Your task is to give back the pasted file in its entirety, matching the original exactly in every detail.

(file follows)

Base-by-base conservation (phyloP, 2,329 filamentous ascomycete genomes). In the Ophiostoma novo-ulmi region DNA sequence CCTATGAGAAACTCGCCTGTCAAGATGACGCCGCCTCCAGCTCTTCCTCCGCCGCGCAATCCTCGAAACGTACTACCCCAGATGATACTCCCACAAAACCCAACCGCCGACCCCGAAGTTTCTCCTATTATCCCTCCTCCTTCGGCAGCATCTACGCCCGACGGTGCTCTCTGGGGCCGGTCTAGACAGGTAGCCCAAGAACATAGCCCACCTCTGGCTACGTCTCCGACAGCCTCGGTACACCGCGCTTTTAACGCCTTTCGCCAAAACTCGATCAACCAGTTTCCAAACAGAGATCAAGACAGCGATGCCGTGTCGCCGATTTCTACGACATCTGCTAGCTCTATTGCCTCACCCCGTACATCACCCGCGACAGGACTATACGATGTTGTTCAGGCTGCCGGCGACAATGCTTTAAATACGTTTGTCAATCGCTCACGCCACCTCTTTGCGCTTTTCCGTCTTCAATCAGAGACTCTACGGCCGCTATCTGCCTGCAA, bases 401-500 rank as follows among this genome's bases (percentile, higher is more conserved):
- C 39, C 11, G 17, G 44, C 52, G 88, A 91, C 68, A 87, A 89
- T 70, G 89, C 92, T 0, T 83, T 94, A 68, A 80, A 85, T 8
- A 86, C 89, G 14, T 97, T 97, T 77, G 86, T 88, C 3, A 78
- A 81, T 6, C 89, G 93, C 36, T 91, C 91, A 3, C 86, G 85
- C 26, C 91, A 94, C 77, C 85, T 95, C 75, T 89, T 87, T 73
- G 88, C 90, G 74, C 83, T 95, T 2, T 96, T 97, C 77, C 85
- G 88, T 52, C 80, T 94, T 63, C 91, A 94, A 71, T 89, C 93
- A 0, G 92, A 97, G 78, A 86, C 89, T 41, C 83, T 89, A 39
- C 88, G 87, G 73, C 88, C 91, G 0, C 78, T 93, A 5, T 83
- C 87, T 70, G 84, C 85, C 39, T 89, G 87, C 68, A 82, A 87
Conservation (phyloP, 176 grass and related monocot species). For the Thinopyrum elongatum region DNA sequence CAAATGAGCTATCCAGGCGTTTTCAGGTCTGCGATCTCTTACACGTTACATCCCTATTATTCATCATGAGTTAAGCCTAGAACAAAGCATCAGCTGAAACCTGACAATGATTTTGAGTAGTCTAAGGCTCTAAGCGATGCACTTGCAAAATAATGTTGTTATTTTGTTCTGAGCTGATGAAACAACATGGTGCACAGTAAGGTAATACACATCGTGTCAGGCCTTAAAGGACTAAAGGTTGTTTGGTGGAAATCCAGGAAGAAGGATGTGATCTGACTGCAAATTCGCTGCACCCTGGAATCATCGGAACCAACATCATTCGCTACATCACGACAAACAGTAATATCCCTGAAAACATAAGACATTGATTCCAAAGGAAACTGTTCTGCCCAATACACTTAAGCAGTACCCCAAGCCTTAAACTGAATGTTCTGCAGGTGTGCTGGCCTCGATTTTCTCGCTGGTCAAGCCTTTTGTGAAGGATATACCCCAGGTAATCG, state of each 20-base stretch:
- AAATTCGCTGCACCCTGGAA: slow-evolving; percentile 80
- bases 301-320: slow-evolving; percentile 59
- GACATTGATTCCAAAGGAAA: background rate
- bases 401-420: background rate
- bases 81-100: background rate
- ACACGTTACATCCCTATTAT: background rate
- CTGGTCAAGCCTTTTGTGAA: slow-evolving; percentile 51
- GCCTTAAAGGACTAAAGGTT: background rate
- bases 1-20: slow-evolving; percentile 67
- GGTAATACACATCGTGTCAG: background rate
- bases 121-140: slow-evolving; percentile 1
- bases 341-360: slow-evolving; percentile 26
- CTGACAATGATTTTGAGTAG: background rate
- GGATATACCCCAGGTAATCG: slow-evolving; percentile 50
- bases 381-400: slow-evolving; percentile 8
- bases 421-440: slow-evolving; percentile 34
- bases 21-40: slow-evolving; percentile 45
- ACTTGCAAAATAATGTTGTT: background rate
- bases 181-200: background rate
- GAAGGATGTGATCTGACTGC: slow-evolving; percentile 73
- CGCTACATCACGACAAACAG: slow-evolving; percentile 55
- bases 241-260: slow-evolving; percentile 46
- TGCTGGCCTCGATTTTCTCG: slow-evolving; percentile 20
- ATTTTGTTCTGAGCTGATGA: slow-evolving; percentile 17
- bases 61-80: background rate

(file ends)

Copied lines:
Base-by-base conservation (phyloP, 2,329 filamentous ascomycete genomes). In the Ophiostoma novo-ulmi region DNA sequence CCTATGAGAAACTCGCCTGTCAAGATGACGCCGCCTCCAGCTCTTCCTCCGCCGCGCAATCCTCGAAACGTACTACCCCAGATGATACTCCCACAAAACCCAACCGCCGACCCCGAAGTTTCTCCTATTATCCCTCCTCCTTCGGCAGCATCTACGCCCGACGGTGCTCTCTGGGGCCGGTCTAGACAGGTAGCCCAAGAACATAGCCCACCTCTGGCTACGTCTCCGACAGCCTCGGTACACCGCGCTTTTAACGCCTTTCGCCAAAACTCGATCAACCAGTTTCCAAACAGAGATCAAGACAGCGATGCCGTGTCGCCGATTTCTACGACATCTGCTAGCTCTATTGCCTCACCCCGTACATCACCCGCGACAGGACTATACGATGTTGTTCAGGCTGCCGGCGACAATGCTTTAAATACGTTTGTCAATCGCTCACGCCACCTCTTTGCGCTTTTCCGTCTTCAATCAGAGACTCTACGGCCGCTATCTGCCTGCAA, bases 401-500 rank as follows among this genome's bases (percentile, higher is more conserved):
- C 39, C 11, G 17, G 44, C 52, G 88, A 91, C 68, A 87, A 89
- T 70, G 89, C 92, T 0, T 83, T 94, A 68, A 80, A 85, T 8
- A 86, C 89, G 14, T 97, T 97, T 77, G 86, T 88, C 3, A 78
- A 81, T 6, C 89, G 93, C 36, T 91, C 91, A 3, C 86, G 85
- C 26, C 91, A 94, C 77, C 85, T 95, C 75, T 89, T 87, T 73
- G 88, C 90, G 74, C 83, T 95, T 2, T 96, T 97, C 77, C 85
- G 88, T 52, C 80, T 94, T 63, C 91, A 94, A 71, T 89, C 93
- A 0, G 92, A 97, G 78, A 86, C 89, T 41, C 83, T 89, A 39
- C 88, G 87, G 73, C 88, C 91, G 0, C 78, T 93, A 5, T 83
- C 87, T 70, G 84, C 85, C 39, T 89, G 87, C 68, A 82, A 87
Conservation (phyloP, 176 grass and related monocot species). For the Thinopyrum elongatum region DNA sequence CAAATGAGCTATCCAGGCGTTTTCAGGTCTGCGATCTCTTACACGTTACATCCCTATTATTCATCATGAGTTAAGCCTAGAACAAAGCATCAGCTGAAACCTGACAATGATTTTGAGTAGTCTAAGGCTCTAAGCGATGCACTTGCAAAATAATGTTGTTATTTTGTTCTGAGCTGATGAAACAACATGGTGCACAGTAAGGTAATACACATCGTGTCAGGCCTTAAAGGACTAAAGGTTGTTTGGTGGAAATCCAGGAAGAAGGATGTGATCTGACTGCAAATTCGCTGCACCCTGGAATCATCGGAACCAACATCATTCGCTACATCACGACAAACAGTAATATCCCTGAAAACATAAGACATTGATTCCAAAGGAAACTGTTCTGCCCAATACACTTAAGCAGTACCCCAAGCCTTAAACTGAATGTTCTGCAGGTGTGCTGGCCTCGATTTTCTCGCTGGTCAAGCCTTTTGTGAAGGATATACCCCAGGTAATCG, state of each 20-base stretch:
- AAATTCGCTGCACCCTGGAA: slow-evolving; percentile 80
- bases 301-320: slow-evolving; percentile 59
- GACATTGATTCCAAAGGAAA: background rate
- bases 401-420: background rate
- bases 81-100: background rate
- ACACGTTACATCCCTATTAT: background rate
- CTGGTCAAGCCTTTTGTGAA: slow-evolving; percentile 51
- GCCTTAAAGGACTAAAGGTT: background rate
- bases 1-20: slow-evolving; percentile 67
- GGTAATACACATCGTGTCAG: background rate
- bases 121-140: slow-evolving; percentile 1
- bases 341-360: slow-evolving; percentile 26
- CTGACAATGATTTTGAGTAG: background rate
- GGATATACCCCAGGTAATCG: slow-evolving; percentile 50
- bases 381-400: slow-evolving; percentile 8
- bases 421-440: slow-evolving; percentile 34
- bases 21-40: slow-evolving; percentile 45
- ACTTGCAAAATAATGTTGTT: background rate
- bases 181-200: background rate
- GAAGGATGTGATCTGACTGC: slow-evolving; percentile 73
- CGCTACATCACGACAAACAG: slow-evolving; percentile 55
- bases 241-260: slow-evolving; percentile 46
- TGCTGGCCTCGATTTTCTCG: slow-evolving; percentile 20
- ATTTTGTTCTGAGCTGATGA: slow-evolving; percentile 17
- bases 61-80: background rate